Toxins from cyanobacteria in the water were killed by more than 300 elephants in Botswana this year, authorities said on Monday when they reported the results of months of research.
Cyanobacteria are microscopic organisms that are normally found in water and occasionally in soil. Not all of them produce toxins, but researchers say that toxic bacteria are becoming more common as a result of global warming. According to the Intergovernmental Panel on Climate Change (IPCC), temperatures in South Africa are rising twice as fast as the global average.
Cyril Taolo, deputy head of the Department of Wildlife and National Parks, said the number of animals killed rose to 330. ̵
A special analysis was carried out on samples taken from carcasses, blood, soil and periodic waters in which cyanobacteria were identified. Cyanobacteria living in the Okavango Delta can produce deadly toxins, Reuben says, and dead animals have shown signs of their nervous system breakdown. However, there are still many questions to be answered, e.g. B. why only elephants were killed and why only in this area. We have a number of theories that we are still investigating, ”he added.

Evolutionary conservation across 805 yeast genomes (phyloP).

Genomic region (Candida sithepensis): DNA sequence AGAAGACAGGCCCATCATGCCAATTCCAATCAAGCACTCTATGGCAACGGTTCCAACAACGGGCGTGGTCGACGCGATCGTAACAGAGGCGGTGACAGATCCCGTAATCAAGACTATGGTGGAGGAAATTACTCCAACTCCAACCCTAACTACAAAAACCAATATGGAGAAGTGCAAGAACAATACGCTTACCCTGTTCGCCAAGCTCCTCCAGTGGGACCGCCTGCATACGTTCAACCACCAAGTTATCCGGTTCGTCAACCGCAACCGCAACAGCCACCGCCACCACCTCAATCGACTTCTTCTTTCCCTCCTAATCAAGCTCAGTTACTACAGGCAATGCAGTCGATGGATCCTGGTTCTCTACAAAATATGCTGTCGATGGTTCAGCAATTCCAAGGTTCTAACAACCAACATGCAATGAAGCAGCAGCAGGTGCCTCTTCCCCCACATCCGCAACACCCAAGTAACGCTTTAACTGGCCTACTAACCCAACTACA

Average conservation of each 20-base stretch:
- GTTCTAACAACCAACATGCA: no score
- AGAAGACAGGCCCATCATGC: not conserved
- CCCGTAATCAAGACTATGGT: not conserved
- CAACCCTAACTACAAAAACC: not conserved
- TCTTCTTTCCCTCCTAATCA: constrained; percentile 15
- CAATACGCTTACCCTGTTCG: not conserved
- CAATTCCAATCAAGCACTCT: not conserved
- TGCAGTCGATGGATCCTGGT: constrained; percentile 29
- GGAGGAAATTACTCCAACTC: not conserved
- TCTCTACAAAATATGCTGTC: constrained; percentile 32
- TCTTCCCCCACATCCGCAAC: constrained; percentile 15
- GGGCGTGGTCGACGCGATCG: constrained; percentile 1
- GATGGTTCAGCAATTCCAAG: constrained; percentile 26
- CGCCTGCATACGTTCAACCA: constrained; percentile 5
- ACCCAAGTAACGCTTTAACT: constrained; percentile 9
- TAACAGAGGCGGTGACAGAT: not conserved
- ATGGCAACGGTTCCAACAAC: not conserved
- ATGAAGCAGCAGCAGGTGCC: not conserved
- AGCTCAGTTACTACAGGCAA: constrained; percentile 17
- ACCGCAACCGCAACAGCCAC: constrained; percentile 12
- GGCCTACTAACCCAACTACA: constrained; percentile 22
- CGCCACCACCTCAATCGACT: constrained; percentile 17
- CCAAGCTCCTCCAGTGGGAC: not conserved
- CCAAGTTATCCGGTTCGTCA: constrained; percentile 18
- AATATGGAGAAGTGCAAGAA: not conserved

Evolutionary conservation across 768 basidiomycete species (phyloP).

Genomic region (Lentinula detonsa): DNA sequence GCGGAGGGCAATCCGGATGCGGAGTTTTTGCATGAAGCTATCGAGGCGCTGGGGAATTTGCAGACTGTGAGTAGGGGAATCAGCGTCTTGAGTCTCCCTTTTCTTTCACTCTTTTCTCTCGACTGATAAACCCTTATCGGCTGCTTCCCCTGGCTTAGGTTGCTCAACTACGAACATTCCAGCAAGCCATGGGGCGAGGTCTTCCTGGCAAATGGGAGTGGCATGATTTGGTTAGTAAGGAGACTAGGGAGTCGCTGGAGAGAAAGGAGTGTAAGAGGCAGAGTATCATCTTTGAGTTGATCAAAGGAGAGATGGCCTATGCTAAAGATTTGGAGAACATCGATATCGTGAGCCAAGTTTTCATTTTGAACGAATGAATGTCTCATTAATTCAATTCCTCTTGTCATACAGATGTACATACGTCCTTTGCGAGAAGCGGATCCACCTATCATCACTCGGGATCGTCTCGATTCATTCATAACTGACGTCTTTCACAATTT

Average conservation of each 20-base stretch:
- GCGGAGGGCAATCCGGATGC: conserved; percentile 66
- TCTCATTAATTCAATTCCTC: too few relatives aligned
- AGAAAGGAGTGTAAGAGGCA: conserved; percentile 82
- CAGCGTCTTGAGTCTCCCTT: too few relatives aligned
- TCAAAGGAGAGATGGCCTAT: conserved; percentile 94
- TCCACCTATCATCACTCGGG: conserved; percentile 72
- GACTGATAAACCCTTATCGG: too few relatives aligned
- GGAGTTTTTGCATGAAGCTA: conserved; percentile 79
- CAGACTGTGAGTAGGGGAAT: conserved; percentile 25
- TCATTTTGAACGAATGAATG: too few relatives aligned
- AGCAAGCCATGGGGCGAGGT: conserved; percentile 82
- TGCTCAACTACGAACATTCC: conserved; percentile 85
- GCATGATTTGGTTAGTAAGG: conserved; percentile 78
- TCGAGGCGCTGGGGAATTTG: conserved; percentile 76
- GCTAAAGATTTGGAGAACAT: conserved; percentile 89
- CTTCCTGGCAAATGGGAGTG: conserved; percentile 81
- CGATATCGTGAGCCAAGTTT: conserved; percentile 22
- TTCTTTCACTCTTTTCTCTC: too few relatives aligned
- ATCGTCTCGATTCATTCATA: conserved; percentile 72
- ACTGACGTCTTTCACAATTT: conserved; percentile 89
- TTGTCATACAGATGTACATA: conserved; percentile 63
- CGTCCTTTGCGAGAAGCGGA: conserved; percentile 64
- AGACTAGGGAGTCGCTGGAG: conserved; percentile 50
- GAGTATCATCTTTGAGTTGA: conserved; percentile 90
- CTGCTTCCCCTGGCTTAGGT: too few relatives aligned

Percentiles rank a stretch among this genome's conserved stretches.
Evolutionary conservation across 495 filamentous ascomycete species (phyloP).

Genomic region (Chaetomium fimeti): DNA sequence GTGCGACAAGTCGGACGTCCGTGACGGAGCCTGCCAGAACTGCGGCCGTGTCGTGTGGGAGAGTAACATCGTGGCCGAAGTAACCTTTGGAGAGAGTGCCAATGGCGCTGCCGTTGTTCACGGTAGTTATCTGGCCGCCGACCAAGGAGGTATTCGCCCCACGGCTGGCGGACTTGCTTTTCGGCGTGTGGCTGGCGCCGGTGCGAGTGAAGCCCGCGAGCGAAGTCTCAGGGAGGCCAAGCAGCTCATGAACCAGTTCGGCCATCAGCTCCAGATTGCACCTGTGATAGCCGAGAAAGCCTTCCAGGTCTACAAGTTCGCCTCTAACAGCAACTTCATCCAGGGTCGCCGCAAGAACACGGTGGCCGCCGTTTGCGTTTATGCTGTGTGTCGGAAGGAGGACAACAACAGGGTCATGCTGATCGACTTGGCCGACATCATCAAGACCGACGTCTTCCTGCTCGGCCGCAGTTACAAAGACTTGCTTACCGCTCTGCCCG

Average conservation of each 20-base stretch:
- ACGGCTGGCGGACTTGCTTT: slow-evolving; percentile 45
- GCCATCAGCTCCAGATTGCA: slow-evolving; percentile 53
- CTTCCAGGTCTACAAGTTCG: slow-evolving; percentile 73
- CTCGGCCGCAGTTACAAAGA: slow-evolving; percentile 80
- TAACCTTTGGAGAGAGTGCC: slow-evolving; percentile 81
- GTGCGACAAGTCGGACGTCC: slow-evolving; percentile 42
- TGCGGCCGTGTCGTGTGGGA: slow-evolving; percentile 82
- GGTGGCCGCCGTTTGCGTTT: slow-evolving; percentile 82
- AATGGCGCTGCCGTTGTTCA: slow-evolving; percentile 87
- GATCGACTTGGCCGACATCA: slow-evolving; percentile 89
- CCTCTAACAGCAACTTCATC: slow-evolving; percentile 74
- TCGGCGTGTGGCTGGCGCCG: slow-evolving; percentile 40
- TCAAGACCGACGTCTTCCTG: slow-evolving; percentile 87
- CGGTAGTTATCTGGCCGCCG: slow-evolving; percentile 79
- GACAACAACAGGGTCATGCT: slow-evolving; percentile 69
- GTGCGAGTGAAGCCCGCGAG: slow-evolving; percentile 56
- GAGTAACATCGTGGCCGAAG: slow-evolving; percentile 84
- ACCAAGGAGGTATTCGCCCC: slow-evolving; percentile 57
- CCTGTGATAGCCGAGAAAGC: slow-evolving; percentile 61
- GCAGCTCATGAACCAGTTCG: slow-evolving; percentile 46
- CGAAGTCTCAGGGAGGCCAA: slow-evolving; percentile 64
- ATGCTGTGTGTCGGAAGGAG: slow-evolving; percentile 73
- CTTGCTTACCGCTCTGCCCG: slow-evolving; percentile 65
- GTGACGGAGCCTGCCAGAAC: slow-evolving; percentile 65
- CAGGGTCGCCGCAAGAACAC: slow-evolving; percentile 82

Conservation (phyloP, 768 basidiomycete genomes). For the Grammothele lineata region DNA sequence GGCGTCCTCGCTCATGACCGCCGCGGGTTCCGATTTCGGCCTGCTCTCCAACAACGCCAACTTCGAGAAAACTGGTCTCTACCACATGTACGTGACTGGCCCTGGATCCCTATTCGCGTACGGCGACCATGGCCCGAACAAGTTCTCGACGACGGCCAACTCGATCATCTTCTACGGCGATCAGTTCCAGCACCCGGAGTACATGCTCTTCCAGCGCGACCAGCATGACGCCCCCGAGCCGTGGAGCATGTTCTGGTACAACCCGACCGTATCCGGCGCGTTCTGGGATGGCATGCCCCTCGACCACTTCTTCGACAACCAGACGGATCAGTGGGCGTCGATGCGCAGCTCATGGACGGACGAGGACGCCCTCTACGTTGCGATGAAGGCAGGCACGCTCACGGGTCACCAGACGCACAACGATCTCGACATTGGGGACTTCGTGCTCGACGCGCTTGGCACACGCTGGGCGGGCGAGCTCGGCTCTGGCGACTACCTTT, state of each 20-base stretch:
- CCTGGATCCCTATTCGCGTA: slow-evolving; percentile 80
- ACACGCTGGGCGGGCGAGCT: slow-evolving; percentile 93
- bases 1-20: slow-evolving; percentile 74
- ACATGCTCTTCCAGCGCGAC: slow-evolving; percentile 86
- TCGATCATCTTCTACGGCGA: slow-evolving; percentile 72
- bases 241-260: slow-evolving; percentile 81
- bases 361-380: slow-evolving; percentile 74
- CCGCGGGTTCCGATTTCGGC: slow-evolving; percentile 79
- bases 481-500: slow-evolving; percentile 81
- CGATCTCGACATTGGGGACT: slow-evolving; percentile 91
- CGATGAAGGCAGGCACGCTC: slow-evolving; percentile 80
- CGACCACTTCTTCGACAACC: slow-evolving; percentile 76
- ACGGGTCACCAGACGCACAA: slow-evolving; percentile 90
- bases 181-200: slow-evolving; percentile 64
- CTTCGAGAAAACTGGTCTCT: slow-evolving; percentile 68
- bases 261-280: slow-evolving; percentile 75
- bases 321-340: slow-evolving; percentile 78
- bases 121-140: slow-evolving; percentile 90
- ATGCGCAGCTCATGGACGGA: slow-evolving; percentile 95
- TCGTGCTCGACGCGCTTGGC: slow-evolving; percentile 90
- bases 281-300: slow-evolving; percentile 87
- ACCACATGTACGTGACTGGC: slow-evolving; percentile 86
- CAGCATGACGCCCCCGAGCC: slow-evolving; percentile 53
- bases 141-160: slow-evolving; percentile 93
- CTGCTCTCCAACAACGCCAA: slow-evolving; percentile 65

According to Reuben, it is conceivable that other animals also drank from the water in which the bacteria were hiding. However, they were not affected as the elephants drank water with their noses. Therefore, it is possible that they drank from the deeper underground layers where the bacteria live. The growth of cyanobacteria can be harmful to both humans and animals. Scientists are concerned about the possibility as climate change will lead to rising water temperatures, creating more favorable conditions for many bacteria. We also found that elephant death rates also fell when smaller bodies of water began to dry up in June. We know the rainy season is coming soon, so we are working on several measures that could ensure that elephants no longer die in the region, ”said Reuben.
The overall population of African elephants is decreasing due to poaching, but in Botswana, where nearly a third of the continent’s elephants live, the number of terns has increased and is now around 130,000.